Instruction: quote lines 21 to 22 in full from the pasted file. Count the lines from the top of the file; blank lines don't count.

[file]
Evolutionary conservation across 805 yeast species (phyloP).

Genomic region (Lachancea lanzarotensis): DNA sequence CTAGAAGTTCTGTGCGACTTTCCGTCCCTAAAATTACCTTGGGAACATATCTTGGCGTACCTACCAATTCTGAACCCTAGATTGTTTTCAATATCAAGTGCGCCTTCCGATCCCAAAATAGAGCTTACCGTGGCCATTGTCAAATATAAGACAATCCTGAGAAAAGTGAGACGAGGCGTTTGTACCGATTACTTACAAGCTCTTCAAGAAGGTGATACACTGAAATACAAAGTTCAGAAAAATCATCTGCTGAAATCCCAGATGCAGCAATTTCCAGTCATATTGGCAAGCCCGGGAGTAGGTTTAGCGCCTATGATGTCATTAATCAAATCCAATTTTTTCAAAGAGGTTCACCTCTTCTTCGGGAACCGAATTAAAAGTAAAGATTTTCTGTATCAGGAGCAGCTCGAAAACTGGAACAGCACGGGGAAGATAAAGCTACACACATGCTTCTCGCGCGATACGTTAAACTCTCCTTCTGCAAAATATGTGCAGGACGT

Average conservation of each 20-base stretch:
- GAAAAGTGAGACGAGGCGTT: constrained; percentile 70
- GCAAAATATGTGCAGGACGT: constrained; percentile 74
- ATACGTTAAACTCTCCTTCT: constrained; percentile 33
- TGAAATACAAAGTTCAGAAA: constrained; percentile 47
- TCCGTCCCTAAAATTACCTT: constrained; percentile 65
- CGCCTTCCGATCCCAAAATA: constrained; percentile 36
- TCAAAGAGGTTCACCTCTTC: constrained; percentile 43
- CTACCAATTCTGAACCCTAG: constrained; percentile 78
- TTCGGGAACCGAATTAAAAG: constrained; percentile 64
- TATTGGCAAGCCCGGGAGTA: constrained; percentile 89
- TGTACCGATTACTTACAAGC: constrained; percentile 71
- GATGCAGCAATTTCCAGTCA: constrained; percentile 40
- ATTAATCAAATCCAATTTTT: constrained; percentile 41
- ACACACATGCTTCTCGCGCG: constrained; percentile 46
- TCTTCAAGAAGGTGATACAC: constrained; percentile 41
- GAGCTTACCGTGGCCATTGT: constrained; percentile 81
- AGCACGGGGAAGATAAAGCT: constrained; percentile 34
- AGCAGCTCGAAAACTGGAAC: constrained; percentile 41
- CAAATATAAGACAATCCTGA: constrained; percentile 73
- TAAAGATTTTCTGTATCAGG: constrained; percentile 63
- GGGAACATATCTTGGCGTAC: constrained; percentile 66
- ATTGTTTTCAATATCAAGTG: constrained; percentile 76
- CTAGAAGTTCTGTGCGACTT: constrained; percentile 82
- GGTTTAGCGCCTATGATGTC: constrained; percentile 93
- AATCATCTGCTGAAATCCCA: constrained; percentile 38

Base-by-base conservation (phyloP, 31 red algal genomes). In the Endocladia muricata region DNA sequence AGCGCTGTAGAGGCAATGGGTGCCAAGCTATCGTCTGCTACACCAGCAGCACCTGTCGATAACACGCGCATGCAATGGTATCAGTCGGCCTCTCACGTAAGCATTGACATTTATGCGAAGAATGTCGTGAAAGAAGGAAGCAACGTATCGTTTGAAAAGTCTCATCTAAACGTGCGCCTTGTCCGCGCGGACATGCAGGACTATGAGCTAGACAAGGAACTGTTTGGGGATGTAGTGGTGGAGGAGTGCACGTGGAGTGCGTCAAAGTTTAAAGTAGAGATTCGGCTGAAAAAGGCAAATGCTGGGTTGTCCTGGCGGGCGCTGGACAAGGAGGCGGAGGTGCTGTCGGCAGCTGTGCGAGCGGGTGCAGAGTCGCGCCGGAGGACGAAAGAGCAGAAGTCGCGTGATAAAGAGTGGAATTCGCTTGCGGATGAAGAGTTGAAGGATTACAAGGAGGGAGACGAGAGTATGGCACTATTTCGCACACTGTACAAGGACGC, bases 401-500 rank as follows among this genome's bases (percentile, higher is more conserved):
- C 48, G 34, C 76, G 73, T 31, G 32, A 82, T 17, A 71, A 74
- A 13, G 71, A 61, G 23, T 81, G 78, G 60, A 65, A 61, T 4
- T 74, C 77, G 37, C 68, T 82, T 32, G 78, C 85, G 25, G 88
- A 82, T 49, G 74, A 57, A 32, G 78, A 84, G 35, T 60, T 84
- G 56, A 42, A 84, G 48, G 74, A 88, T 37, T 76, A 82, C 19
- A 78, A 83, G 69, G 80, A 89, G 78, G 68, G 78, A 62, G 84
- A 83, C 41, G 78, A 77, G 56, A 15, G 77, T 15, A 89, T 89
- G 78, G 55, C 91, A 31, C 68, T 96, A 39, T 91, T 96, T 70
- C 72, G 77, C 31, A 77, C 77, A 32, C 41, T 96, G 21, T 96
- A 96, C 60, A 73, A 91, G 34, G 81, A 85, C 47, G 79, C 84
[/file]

- AGCAGCTCGAAAACTGGAAC: constrained; percentile 41
- CAAATATAAGACAATCCTGA: constrained; percentile 73